This is one of my favourite pictures of the thousands taken of Manitoba`s “high water event” as our flood is euphemistically known among disaster bureaucrats. The picture was taken in the Corral Centre shopping mall in Brandon, now closed and virtually deserted for over a week. How hopeful to see it still doesn`t take long for Nature to begin reclaiming the results of our folly.
The Assiniboine dropped 10 inches at Brandon since this time yesterday prompting guarded optimism among local flood officials. In some places in east Brandon, the aqua dams are being removed from the tops of the dikes as water levels subside. The freeboard is now unnecessary.
The 1400 Brandon evacuees and the 120 local businesses, closed due to flood risk, will be waiting, at least, into June to return to normal. One north-bound lane of First Street has been reopened through the flood plain.
Downstream the Portage Diversion still carries an enormous amount of water from the Assiniboine north into Lake Manitoba. Since the Diversion has been diked and re-diked over the past few weeks in order to carry greater flow, in fact burdened with water levels it was never designed to accommodate, the dikes are now beginning to deteriorate. Tonight Manitoba Water Stewardship is deeply concerned about the integrity of the Diversion dikes and potential for widespread flooding along its route to Lake Manitoba.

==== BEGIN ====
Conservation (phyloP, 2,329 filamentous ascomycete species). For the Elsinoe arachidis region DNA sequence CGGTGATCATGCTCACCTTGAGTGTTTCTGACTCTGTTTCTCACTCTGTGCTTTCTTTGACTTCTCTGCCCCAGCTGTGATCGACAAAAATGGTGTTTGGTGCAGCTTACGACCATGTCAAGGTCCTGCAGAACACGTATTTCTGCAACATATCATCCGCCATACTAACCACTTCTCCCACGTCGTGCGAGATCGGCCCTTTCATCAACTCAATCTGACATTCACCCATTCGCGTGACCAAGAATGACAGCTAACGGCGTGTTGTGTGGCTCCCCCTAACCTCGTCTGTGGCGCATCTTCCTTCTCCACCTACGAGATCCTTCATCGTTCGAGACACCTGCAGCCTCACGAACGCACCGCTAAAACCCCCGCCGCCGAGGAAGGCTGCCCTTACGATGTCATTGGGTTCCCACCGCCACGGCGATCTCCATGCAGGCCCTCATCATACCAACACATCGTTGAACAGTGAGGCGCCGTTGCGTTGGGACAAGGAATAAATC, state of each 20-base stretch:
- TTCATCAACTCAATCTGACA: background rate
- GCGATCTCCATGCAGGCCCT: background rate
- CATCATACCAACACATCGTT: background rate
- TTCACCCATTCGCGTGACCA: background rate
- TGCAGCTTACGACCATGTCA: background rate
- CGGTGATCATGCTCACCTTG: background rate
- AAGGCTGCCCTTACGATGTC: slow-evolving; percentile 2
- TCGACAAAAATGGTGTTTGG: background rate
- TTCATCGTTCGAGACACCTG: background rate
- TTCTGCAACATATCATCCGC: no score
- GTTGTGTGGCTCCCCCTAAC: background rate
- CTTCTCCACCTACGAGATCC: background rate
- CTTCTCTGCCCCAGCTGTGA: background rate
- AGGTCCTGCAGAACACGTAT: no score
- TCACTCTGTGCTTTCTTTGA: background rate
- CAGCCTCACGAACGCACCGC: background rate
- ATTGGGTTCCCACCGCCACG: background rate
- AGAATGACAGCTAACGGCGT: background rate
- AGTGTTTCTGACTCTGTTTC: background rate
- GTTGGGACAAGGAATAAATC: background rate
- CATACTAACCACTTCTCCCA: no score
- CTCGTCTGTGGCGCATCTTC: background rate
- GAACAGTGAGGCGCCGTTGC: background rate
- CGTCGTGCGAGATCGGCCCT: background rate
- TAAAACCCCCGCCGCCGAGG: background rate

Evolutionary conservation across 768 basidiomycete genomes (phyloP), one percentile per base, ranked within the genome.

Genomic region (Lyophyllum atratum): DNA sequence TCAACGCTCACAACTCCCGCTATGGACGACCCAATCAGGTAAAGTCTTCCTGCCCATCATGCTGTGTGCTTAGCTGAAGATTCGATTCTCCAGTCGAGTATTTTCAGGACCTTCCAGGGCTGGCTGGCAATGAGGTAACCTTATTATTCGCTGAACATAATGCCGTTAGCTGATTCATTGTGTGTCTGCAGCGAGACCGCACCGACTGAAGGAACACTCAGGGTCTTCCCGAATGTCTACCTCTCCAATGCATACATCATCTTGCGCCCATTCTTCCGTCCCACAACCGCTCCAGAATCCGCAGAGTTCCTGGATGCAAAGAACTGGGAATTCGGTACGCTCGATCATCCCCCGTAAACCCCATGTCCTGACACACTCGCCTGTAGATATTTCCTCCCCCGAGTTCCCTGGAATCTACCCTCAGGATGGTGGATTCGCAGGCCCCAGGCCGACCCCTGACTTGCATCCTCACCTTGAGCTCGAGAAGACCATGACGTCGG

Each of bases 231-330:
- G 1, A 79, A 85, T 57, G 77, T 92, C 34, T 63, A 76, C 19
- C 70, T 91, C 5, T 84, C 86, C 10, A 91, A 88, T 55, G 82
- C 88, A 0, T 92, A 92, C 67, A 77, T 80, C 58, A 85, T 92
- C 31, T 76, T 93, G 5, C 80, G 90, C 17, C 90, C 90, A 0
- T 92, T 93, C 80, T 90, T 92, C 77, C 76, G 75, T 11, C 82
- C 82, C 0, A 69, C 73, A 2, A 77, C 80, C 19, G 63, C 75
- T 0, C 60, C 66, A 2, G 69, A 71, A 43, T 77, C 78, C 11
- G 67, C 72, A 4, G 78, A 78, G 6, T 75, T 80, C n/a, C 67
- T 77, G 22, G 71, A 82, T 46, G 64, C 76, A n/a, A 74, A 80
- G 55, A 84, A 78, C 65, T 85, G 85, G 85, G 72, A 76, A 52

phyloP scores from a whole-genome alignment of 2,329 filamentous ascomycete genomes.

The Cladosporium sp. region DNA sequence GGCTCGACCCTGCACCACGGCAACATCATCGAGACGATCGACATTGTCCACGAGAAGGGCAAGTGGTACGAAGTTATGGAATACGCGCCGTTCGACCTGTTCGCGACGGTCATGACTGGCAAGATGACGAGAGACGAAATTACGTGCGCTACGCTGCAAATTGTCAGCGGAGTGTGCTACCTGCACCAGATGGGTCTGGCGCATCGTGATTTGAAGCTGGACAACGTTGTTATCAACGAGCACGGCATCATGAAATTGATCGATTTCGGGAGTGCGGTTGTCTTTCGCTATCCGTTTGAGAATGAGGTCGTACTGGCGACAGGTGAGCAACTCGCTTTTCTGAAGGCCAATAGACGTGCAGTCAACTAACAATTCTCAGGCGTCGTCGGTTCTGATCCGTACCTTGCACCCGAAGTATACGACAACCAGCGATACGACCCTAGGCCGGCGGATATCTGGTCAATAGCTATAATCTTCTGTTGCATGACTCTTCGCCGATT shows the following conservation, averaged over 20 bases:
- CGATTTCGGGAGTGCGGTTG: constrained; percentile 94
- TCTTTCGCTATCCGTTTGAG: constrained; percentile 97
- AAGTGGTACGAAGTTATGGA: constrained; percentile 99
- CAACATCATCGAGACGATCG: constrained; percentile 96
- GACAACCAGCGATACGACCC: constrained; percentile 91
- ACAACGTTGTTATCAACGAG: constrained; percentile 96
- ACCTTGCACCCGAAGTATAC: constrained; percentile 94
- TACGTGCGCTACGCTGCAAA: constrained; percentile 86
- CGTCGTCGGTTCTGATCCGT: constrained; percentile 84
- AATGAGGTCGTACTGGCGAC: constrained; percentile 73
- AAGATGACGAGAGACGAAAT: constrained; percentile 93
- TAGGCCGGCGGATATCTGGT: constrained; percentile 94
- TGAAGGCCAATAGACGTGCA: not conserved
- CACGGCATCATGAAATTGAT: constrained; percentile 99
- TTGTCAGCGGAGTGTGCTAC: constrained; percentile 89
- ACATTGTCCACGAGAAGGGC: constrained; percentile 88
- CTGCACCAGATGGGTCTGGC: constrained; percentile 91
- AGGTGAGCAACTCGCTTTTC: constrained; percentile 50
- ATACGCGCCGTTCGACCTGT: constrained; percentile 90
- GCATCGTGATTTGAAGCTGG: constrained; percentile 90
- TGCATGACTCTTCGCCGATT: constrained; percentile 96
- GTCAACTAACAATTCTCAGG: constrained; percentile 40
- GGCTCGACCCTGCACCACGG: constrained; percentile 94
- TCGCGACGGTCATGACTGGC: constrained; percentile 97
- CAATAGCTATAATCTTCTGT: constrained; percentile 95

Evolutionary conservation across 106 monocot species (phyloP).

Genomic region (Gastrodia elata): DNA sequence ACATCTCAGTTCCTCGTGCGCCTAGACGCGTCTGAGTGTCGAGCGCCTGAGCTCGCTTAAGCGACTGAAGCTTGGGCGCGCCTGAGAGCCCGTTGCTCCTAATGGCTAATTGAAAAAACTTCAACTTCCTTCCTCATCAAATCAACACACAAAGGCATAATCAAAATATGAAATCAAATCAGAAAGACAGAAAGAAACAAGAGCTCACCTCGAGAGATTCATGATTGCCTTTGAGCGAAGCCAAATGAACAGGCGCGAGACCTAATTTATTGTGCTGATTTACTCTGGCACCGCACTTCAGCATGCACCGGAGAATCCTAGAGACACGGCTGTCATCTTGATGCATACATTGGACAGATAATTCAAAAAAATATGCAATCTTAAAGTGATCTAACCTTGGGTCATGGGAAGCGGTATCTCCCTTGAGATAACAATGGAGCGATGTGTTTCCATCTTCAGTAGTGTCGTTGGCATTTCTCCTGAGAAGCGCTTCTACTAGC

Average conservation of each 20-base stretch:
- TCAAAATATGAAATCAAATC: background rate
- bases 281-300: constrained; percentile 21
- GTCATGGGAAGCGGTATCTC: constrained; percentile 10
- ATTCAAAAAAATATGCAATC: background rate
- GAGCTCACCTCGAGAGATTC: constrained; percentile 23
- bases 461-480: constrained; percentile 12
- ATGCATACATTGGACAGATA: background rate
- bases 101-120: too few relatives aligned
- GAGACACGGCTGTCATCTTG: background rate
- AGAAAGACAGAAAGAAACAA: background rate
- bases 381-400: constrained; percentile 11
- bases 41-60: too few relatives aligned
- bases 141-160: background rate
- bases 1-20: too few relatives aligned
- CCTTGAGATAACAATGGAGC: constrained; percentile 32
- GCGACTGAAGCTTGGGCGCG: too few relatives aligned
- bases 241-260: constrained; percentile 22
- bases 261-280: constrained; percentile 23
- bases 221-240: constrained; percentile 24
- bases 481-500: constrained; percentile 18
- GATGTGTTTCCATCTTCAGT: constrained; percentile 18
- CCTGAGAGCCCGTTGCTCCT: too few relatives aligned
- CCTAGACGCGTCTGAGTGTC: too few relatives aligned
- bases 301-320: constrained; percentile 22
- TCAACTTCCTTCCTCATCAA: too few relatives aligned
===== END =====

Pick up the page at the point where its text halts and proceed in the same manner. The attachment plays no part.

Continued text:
Meanwhile, predictably, residents along the Lake Manitoba shore are feeling the brunt of all this new water from the Assiniboine and scrambling to evacuate or sandbag their properties. This picture is of Peter Bradley in his front yard at Twin Beach on the Lake Manitoba shore.
Beyond Portage the intentional flooding from a cut in the dike at Hoop and Holler Bend is now being spun as a just-in-case scenario, trying to justify the miniscule flows which haven`t gone above 400 cfs (cubic feet per second), a piddly amount in the Assiniboine`s massive volume. Selinger Lake continues to creep across the land aimlessly searching for some real purpose, some suggestion of reason. Maybe when it communes with Elm River and the La Salle River then seeks the wisdom of the mighty Red River, perhaps by then the piddles from Hoop and Holler Bend will finally find enlightenment.
We are chasing the water north, getting it into Hudson Bay as quick as we can. We are in control. What a delicious delusion that public officials conjure for a gullible populace!